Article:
Will Tiger and Phil's gamble on The Match pay off in Las Vegas?

AKRON, OH - AUGUST 01: Phil Mickelson (L) and Tiger Woods meet during a preview day of the World Golf Championships - Bridgestone Invitational at Firestone Country Club South Course at on August 1, 2018 in Akron, Ohio. (Photo by Sam Greenwood/Getty Images) Sam Greenwood/Getty Images

Will Tiger and Phil's gamble on The Match pay off in Las Vegas?

PGA Tour

Will Tiger and Phil's gamble on The Match pay off in Las Vegas?

LAS VEGAS – Tiger Woods and Phil Mickelson both talked a lot about risk during this week’s media rundown ahead of The Match Friday at Shadow Creek Golf Club.

It is true that neither player risked their own money for the $9 million cash prize, but that’s almost beside the point. If this thing is a success it could generate more than 10 times that much off future installments. If it doesn’t, Woods and Mickelson have risked hyping up an event that’s never been done before and might not have mass appeal.

Beyond that, the bragging rights will be real. That might sound trivial considering all the prestigious titles and majors Woods and Mickelson have already bagged. They’ve resembled a pair a carnival barkers in the months leading up to The Match, but we’ll finally see the competitors come out when they go head to head at 3 p.m. ET Friday.

That’s what has to happen for viewers to become invested, and it almost certainly will because these guys aren’t laying it on thick when they talk about the pride factor involved in a one-on-one showdown such as this.

“Every time I see you, I want to be able to rub it in,” Mickelson told Woods earlier this week. “I don’t want it to be rubbed in. I want to sit in the champion’s locker room in Augusta and talk smack. I want that.”

There’s no doubt Mickelson would take every opportunity to bring up a potential victory like this. He’s a great player but the resumes just don’t match up. This is an opportunity for him to get the upper-hand in something that matters, something he can point to and say he got the better of Woods.

“It’s my chance after losing so many majors to (Woods) and so many tournaments to get a little something back.”

Woods was still the heavy favorite as of Thursday afternoon, at -200. The general public expects him to win, even more so after the victory at East Lake. Woods doesn’t have much to gain here perception-wise, which begs the question – Why give Mickelson the opportunity?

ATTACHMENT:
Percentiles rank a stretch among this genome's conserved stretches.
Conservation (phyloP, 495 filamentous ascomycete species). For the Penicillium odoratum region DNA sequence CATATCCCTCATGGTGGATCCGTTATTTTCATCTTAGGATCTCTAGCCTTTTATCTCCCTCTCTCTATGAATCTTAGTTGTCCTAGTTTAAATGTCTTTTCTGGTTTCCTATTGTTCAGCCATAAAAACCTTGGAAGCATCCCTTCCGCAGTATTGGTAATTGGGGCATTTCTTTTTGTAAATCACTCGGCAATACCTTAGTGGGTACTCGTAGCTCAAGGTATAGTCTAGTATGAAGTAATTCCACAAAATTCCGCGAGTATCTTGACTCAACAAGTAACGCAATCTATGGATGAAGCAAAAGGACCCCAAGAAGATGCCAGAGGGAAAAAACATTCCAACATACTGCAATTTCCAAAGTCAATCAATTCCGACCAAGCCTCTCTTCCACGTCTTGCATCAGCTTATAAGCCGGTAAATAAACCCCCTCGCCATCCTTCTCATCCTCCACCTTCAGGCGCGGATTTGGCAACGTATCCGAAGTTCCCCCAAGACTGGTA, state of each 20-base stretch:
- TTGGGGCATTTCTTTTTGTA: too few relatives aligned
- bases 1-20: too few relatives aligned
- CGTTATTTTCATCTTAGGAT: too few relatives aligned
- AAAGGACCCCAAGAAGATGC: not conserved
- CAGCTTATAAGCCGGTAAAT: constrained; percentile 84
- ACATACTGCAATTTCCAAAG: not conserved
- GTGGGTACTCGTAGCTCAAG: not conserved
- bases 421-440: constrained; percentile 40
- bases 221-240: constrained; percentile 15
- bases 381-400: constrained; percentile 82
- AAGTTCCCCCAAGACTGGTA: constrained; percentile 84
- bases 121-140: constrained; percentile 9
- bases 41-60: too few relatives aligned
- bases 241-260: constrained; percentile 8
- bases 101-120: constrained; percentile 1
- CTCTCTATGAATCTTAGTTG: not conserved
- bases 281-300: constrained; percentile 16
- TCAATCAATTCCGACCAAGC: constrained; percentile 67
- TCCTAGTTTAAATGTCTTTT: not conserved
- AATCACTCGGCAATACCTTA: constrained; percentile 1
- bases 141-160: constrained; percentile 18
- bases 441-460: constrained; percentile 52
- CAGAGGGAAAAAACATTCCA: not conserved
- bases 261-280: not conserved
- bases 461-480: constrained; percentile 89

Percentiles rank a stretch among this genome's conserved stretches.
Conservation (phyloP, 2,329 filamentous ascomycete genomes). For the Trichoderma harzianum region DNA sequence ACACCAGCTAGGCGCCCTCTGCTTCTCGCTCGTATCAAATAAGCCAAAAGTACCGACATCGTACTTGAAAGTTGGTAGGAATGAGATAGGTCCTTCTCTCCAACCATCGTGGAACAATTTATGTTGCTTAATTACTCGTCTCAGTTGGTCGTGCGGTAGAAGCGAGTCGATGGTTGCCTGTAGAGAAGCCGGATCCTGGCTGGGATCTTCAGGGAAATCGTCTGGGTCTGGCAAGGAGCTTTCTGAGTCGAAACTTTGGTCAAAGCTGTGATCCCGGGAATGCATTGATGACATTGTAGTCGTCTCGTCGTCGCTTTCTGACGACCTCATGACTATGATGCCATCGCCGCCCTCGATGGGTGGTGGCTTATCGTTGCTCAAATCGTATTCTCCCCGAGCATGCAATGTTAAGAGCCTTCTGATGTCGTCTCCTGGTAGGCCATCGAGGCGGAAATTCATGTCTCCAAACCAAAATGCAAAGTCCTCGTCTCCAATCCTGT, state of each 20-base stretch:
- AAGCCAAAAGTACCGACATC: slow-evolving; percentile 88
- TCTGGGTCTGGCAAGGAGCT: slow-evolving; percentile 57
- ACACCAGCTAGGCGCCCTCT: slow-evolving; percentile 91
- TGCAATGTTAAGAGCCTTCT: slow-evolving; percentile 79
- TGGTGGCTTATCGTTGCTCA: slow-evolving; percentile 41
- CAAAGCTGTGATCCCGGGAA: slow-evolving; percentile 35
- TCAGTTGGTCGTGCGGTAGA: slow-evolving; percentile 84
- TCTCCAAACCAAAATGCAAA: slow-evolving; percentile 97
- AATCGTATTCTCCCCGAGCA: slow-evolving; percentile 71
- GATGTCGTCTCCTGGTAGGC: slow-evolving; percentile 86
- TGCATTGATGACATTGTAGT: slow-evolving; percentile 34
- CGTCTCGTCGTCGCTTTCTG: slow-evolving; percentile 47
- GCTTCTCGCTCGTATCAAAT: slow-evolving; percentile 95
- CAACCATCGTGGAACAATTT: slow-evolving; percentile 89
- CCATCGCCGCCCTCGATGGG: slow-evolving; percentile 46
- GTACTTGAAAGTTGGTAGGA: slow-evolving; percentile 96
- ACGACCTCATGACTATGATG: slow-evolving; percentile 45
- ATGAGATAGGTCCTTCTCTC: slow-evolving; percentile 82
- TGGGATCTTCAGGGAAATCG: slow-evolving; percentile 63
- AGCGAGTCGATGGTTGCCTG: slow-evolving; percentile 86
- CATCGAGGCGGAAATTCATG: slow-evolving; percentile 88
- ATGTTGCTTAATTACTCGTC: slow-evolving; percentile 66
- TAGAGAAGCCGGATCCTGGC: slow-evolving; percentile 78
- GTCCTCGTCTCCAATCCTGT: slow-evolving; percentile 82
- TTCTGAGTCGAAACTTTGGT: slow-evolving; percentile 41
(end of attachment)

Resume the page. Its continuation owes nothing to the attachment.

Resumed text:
Alabama doesn’t play nonconference road games because they don’t have to. Woods didn’t have to do this. He could have said the idea and format just wasn’t for him. But he opened up to the experiment and allowed for more personal access than he tends to give in the days ahead.

Why?

“I’m just trying to be nice,” Woods said, laughing Tuesday afternoon in Shadow Creek’s swanky locker room about 10 miles north of the Las Vegas strip.

“You couldn’t say that sincerely, could you?” Mickelson replied.

Woods got serious for a minute.

“This is something as we’ve gotten older and closer together, this has kind of evolved,” Woods said. “We were saying earlier, 10 years ago this probably wouldn’t have happened. We didn’t really know each other that well. But we’ve become a lot closer because of what happened in 2014 at the Ryder Cup, trying to put together teams so that our relationship just blossomed. … He’s helped me through some difficult times when I was trying to chip and couldn’t physically do it. He was over there supporting.”

Originally the two thought about teaming up for The Match and finding other opponents. Said they’d like to pair up together at a future Ryder Cup. But this is how it worked out.

A Mickelson victory won’t change the past, but it gives him a reliable counter to every Woods jab. Taking $9 million off an opponent speaks loudly no matter who’s footing the bill. If Woods wins, that’s expected.

That’s why Woods has more to lose Friday, and it’s why his willing involvement has been an intriguing part of the story in a match that hopes to leave a lasting impression.

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